Over the River and Up the Cliff

The last day of February greeted us with warm temperatures
and good road conditions. The snow had even been plowed from the Rich Valley
road nearest the cave entrance, all piled up nicely along the edge of the road.
Unfortunately the driveway down to the abandoned house wasn’t plowed.
Eventually Dave and Rob found a way to get their vehicles off the road, and we
headed straight up a snowy hillside. Best snow I had seen all year.
Ken squeezing into Beaver Creek

The entrance to Beaver
Creek Cave
was just the right size for me to squeeze in sideways, but I was
less enamored by the snow melting into mud as I lay on my side. Dawson, Dave,
and I formed the first survey team, and Matthew and Rob joined Carlin on a
second. Dawson picked up instrument reading skills after just a few shots.
From the first real room, our survey led us into a
bellycrawl (of course) that opened up into crawlway with nice formations. I was
able to squeeze past the formations and continue all the way to a tight dead
end at the back. As I waited for Dave and Dawson, I noticed that I was in a
much colder room.
After regrouping, we headed into the big room that Carlin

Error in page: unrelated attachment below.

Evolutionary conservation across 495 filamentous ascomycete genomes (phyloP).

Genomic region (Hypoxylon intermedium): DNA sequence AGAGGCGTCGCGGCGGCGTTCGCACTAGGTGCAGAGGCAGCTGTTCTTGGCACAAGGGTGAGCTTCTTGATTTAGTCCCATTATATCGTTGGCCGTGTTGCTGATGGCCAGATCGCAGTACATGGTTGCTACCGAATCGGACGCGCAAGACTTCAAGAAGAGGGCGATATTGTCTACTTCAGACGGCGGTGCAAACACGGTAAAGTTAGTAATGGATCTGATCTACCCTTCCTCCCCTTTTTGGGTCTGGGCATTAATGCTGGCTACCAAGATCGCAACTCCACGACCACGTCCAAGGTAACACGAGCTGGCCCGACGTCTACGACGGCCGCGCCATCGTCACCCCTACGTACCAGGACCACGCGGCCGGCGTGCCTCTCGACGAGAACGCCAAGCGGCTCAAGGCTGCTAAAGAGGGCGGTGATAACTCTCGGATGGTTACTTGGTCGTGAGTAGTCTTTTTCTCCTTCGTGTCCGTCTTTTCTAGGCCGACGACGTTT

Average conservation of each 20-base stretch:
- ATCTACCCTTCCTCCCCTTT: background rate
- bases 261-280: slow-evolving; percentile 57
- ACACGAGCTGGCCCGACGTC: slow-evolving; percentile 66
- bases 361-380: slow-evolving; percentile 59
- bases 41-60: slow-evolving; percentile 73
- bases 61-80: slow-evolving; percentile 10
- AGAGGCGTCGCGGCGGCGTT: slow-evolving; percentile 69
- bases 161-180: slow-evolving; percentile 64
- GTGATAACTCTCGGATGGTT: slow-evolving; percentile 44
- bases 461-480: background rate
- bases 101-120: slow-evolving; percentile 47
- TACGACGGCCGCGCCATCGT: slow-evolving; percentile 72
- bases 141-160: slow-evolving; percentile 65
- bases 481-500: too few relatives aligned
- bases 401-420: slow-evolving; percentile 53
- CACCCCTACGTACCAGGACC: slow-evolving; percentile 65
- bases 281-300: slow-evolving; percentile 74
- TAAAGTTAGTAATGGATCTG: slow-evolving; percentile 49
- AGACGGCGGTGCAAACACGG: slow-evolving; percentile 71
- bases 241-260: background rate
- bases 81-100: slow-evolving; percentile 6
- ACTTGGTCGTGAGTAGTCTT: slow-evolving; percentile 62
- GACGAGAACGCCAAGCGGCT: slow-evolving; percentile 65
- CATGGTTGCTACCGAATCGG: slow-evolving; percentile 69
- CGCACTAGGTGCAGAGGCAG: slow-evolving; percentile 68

spent a good part of the day sketching. We set a station that Rob quickly
coopted, so we just started our survey a little further down. We surveyed
nicely decorated walking passage this time but had to step past the pits to a
lower level. Around a bend Dawson found the Circus Bear Pit down a small hole
in the wall.
Dawson tried to explore the pit, but his dad claimed dibs.
As I belayed Dave down Circus Bear Pit, I noticed that this room also felt
quite chilly. Apparently every lead I was finding led us closer to the snowy
hillside. After completing our survey, Dave and Dawson learned how to use their
camera while I poked down to the lower level. It should be fun to survey the
interlocking passages down there.

Dawson Duguid
Rob admiring the “Boxwork”
More Rob, more Boxwork

Dave and I also looked up the passage where the other team
would survey and heard serious running water. The other team told us that it
led to a major pool of water that may have been twelve feet deep.

On Sunday we took a sport trip to Cave Ridge with Tanya
McLaughlin. I went first into Boxwork
Crystal Cave
and showed everyone why the cave is misnamed. Cameras were
pulled out, so we spent some time there. While everyone was exiting, I ran over
to Radon Cave just far enough to
find out that it still seems to be quite open and had not silted shut.

We then spent the rest of the time in Dead Air Cave. The horizontal entrance treated us to a good number
of ice formations as far as twenty feet inside. However, I think everyone liked
the big room with the spectacular formations, natural light from the pit
entrance, salamander efts, and tiny crystals. Carlin and Dave promised they’d post photos to go along with this trip report, so be sure to check out the blog site directly.

Jaws of life

Dead Air’s End


More Salamanders!